|Male (rear) and female (front) Eurasian wigeons.
There are three extant species: the Eurasian wigeon (Anas penelope), the American wigeon (A. americana) and the Chiloé wigeon (A. sibilatrix). A fourth species, the Amsterdam wigeon (Anas marecula), became extinct in the 19th century. The wigeons are closely related to the gadwall and the falcated duck.
All three wigeons are similarly shaped, with a steep forehead and bulbous rear to the head. Males have a distinctive breeding plumage, in their eclipse plumage they resemble females, which are similar in appearance year-round. The three species' closest relatives within the genus Anas are the gadwall and the falcated duck. All three wigeon species hybridise in captivity while American and Eurasian wigeons hybridise in the wild. An American wigeon × mallard hybrid has also been recorded.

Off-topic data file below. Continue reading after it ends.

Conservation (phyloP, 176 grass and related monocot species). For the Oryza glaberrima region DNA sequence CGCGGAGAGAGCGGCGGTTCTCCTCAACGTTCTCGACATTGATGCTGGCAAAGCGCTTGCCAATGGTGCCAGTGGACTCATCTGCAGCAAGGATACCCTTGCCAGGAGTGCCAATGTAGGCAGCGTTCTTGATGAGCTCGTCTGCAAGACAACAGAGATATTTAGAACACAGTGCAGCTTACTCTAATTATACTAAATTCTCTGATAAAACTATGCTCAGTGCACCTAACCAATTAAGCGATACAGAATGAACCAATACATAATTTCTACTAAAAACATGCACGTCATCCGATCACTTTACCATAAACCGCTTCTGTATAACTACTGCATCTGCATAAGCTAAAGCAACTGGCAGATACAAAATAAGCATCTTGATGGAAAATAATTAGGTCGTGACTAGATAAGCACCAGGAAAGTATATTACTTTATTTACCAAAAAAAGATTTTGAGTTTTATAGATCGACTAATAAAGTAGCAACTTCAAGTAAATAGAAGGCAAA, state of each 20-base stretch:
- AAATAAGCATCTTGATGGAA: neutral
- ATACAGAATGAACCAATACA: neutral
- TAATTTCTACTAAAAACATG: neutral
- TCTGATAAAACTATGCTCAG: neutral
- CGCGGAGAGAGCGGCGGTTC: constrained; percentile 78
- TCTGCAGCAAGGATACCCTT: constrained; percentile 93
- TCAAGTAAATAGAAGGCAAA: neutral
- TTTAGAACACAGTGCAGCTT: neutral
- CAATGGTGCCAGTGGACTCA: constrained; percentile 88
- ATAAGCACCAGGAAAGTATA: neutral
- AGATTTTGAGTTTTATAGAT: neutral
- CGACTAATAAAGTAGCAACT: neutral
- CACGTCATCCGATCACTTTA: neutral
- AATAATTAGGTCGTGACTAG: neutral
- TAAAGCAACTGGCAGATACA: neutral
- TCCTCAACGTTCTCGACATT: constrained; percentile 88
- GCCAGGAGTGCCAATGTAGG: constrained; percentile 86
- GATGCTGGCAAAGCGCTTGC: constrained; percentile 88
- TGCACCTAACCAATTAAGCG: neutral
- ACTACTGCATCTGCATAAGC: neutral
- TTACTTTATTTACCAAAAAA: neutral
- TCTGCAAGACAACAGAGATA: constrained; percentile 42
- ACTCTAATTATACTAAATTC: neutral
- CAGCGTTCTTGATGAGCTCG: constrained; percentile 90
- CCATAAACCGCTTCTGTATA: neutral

The American wigeon was formerly called the baldpate by ornithologists, and some people still use that name, especially hunters.
The diet of the wigeon consists mainly of grass leaves (~80%), other food types eaten are seeds (~10%) and roots and stems (~5%).
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